Leaked plan for China-Solomon Islands security alliance raises concerns in the Pacific

Manasseh Sogavare Solomon IslandsA LEAKED PLAN FOR a security alliance between China and the small Melanesian nation of the Solomon Islands has sparked concerns about a large-scale military buildup by regional powers in the South Pacific. The draft agreement, which was leaked online last week, appears to turn the Solomon Islands into a logistical hub for Chinese warships. It also stipulates a training role for Chinese police and military personnel, who are called to “assist […] in maintaining social order” in the island nation.

The Solomon Islands is an archipelago consisting of six major and nearly 1,000 smaller islands in an area northwest of Vanuatu and east of Papua New Guinea. It gained its independence from Britain in the mid-1970s. Australia has historically provided security for this island nation of 700,000 inhabitants, which has no standing military. However, China has become a dominant player in Solomon Islands politics in recent years. In 2019, the government of the island nation abruptly withdrew its diplomatic recognition of Taiwan and aligned itself with Beijing.

The move sparked concerns in Malaita, the Solomon Islands’ largest island, which is home to a sizeable Chinese community. There were demonstrations against Prime Minister Manasseh Sogavare (pictured) in Honiara, the capital of the Solomon Islands. Eventually, the demonstrators attempted to storm the Parliament and depose Sogavare’s administration. There were also attacks on Chinese-owned businesses in Honiara, as well as on a number of police stations, which were set on fire. Eventually, Australian, New Zealander, Papuan and Fijian troops restored order in Honiara.

Tensions have risen again in recent weeks, however, after Sogavare’s government signed a memorandum of understanding (MOU) with China. The memorandum centers on law enforcement and military cooperation, involving training programs and joint exercises between the two nations. The Solomon Islands government described the MOU as “necessary” to allow it to quell “recurring internal violence” in Honiara and elsewhere. China’s Ministry of Foreign Affairs described the MOU as an agreement that “aims to maintain the safety of people’s lives and property”.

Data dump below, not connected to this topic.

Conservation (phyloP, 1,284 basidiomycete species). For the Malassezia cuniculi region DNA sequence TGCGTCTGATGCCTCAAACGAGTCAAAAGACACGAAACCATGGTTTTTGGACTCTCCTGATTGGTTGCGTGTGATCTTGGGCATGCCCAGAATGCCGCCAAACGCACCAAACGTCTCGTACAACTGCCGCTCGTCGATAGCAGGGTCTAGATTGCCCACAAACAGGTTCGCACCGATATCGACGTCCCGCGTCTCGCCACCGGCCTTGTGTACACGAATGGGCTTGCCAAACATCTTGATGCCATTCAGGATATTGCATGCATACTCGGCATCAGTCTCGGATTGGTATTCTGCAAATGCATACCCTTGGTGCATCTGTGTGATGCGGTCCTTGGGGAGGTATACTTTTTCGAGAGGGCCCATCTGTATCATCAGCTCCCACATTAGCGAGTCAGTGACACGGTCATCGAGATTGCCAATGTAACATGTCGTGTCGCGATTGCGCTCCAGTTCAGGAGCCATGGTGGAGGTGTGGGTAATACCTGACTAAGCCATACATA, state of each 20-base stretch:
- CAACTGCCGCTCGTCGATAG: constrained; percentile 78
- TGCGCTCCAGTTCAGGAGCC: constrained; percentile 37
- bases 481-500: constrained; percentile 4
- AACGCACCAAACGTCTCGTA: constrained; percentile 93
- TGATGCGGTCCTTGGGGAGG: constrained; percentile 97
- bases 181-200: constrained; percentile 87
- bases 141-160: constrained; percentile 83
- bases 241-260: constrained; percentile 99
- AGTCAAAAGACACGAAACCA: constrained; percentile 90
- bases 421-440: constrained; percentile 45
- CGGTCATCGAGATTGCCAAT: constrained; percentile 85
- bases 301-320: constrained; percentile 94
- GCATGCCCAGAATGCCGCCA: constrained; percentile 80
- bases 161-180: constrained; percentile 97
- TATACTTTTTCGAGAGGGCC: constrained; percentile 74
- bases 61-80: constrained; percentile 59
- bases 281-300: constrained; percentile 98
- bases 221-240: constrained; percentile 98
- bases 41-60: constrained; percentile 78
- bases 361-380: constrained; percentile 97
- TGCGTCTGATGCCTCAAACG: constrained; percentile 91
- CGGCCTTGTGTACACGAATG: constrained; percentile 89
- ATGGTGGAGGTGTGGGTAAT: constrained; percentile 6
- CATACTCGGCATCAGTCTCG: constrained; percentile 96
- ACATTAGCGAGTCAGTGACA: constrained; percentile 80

Some Western nations, including New Zealand, Australia and the United States, are concerned about the possibility that China could use the agreement to build a military base in the Solomon Islands. The island nation is strategically located near Australia and New Zealand, as well as near the island of Guam, which hosts a large American military base. The Chinese government has rejected claims that it intends to use its MOU with the Solomon Islands as a way of augmenting its military presence in the Pacific Ocean. According to the Chinese Ministry of Foreign Affairs, the MOU contains no “military overtones”.

Earlier this year, the United States Secretary of State, Antony Blinken, said that Washington would reopen its embassy in Honiara. The American embassy there has remained closed since 1993. The goal, said Blinken would be to establish a consistent American diplomatic presence in the island nation, and in so doing counteract China’s growing influence there.

Author: Joseph Fitsanakis | Date: 11 April 2022 | Permalink

2 Responses to Leaked plan for China-Solomon Islands security alliance raises concerns in the Pacific

  1. jack dietz says:

    Guess this sums things up on this topic! The draft agreement, which was leaked online last week, appears to turn the Solomon Islands into a logistical hub for Chinese warships. It also stipulates a training role for Chinese police and military personnel, who are called to “assist […] in maintaining social order” in the island nation.

    Some Western nations, including New Zealand, Australia and the United States, are concerned about the possibility that China could use the agreement to build a military base in the Solomon Islands. The island nation is strategically located near Australia and New Zealand, as well as near the island of Guam, which hosts a large American military base. 

  2. a gray says:

    What makes this different from the Japanese occupation of these islands in the years running up to and including World War II. It seems to me that we are in the run up to all the stupidity of the past.

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